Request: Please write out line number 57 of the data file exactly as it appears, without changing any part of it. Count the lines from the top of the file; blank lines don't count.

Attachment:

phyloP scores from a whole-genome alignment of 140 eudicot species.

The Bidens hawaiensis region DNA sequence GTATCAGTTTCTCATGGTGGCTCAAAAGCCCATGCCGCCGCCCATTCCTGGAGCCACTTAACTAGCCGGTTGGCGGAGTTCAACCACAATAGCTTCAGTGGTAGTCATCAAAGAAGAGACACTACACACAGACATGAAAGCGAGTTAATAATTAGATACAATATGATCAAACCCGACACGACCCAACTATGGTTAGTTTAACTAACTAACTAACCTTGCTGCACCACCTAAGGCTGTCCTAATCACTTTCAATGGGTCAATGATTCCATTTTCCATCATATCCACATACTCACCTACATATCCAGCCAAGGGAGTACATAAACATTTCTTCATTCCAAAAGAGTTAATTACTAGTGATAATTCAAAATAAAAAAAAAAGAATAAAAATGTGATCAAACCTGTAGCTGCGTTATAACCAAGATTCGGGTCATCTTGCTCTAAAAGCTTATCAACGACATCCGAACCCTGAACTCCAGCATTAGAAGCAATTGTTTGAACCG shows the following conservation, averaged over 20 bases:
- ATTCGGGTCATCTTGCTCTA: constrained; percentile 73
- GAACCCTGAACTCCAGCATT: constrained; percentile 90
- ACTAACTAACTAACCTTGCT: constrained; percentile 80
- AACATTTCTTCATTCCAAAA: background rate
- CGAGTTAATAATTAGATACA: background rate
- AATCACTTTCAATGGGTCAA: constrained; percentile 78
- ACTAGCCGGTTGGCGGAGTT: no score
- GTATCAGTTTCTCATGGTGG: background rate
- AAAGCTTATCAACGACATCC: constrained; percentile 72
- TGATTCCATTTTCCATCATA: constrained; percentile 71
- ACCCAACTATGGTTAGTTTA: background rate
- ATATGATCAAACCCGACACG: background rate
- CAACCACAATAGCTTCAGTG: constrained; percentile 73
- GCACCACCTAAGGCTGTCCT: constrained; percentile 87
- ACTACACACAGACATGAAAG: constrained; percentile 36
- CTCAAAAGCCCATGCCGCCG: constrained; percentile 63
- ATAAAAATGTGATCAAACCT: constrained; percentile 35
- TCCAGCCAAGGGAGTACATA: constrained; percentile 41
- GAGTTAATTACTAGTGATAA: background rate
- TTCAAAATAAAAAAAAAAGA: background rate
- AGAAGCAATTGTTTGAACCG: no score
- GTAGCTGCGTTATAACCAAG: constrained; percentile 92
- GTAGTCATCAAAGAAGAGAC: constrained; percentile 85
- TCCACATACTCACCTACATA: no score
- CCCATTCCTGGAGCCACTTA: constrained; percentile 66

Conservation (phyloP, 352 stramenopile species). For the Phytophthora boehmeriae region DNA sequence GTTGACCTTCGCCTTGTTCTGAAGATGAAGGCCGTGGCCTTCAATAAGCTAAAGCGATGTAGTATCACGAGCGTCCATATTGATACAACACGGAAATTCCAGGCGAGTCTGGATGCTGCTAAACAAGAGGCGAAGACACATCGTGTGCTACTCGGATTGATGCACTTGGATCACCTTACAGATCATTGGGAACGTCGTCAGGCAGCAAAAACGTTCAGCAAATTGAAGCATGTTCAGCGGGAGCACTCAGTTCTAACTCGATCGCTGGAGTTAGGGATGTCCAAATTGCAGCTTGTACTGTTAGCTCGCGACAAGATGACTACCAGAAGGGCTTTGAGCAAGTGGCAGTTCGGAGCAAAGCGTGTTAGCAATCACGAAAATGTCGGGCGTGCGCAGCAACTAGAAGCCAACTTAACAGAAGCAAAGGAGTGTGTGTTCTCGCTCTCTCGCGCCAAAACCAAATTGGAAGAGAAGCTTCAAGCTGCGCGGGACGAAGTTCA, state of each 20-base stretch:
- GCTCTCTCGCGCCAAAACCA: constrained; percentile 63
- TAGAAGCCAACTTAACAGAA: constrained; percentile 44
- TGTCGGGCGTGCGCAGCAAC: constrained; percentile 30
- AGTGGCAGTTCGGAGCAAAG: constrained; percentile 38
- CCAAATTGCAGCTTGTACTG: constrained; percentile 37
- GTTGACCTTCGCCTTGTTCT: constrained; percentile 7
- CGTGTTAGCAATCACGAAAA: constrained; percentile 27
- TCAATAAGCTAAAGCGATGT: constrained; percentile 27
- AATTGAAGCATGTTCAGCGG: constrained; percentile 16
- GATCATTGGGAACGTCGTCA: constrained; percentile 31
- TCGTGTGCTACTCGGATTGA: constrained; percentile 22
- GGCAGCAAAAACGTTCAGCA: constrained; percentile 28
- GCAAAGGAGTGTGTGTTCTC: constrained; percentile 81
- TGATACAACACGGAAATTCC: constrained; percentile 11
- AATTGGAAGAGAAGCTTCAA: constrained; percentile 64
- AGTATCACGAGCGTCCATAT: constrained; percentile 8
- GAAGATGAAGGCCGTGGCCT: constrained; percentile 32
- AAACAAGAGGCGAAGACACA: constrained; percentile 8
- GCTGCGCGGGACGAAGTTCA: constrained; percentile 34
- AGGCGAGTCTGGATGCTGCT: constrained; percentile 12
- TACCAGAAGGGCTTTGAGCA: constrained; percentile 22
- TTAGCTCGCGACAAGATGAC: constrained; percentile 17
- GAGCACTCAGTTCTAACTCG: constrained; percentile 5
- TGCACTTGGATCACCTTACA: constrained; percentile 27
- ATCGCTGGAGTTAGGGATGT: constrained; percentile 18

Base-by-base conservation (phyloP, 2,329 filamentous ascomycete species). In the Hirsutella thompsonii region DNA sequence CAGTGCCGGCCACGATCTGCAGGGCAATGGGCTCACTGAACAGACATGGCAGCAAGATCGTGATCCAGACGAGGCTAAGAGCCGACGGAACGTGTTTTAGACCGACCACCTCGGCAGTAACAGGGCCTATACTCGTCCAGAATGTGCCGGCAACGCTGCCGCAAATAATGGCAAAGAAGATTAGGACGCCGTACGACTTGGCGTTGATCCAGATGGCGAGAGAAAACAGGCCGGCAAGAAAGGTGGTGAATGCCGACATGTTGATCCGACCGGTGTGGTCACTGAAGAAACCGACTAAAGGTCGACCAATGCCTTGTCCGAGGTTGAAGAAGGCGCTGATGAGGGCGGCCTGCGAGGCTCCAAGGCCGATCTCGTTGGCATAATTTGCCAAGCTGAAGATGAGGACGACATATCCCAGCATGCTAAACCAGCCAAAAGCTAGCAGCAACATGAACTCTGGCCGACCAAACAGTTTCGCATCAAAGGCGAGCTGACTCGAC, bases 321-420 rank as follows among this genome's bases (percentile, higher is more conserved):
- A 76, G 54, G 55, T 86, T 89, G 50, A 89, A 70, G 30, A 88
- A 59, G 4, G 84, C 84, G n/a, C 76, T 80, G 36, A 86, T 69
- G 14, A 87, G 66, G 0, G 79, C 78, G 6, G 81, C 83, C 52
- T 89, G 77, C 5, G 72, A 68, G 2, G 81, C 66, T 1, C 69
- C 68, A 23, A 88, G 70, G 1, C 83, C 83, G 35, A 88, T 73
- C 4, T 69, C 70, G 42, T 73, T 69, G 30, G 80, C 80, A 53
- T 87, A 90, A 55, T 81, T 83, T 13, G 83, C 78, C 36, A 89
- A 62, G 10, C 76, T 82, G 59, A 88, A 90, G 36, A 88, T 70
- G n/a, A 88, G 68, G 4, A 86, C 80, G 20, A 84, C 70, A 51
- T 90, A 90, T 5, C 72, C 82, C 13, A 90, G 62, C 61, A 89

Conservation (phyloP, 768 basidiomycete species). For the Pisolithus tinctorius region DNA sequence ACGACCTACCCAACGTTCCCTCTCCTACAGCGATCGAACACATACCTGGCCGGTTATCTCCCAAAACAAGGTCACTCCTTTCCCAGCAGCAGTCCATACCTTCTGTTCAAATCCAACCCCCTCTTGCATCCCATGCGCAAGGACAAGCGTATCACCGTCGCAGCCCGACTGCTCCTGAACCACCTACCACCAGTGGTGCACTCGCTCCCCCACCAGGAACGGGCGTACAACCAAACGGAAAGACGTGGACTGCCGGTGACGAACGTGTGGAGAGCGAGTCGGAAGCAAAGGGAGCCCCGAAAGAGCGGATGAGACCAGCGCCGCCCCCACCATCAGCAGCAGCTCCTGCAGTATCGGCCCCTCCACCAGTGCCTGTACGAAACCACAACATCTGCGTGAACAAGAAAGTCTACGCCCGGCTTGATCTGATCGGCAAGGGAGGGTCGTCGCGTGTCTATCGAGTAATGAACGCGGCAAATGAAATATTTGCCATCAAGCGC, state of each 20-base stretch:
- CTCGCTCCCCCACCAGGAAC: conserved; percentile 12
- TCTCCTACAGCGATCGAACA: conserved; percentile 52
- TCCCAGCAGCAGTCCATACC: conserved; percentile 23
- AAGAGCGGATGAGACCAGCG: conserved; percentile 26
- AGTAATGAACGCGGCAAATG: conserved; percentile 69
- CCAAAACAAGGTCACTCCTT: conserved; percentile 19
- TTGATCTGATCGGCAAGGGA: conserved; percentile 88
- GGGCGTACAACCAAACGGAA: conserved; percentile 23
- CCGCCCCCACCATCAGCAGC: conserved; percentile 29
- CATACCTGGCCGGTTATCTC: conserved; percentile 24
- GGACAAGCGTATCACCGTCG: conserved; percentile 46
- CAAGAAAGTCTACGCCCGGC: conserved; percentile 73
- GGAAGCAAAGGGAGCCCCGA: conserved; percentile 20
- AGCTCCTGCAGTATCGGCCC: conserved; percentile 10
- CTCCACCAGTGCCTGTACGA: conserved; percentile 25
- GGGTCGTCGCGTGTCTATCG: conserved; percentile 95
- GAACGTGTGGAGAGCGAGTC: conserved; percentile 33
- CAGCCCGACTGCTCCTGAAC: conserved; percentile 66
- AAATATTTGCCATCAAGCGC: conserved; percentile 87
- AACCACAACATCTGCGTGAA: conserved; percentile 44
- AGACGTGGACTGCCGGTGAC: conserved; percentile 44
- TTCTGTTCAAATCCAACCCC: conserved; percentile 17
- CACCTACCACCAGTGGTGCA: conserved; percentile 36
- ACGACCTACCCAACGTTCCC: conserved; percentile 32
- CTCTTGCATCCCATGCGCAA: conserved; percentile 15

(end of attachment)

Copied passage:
- G 14, A 87, G 66, G 0, G 79, C 78, G 6, G 81, C 83, C 52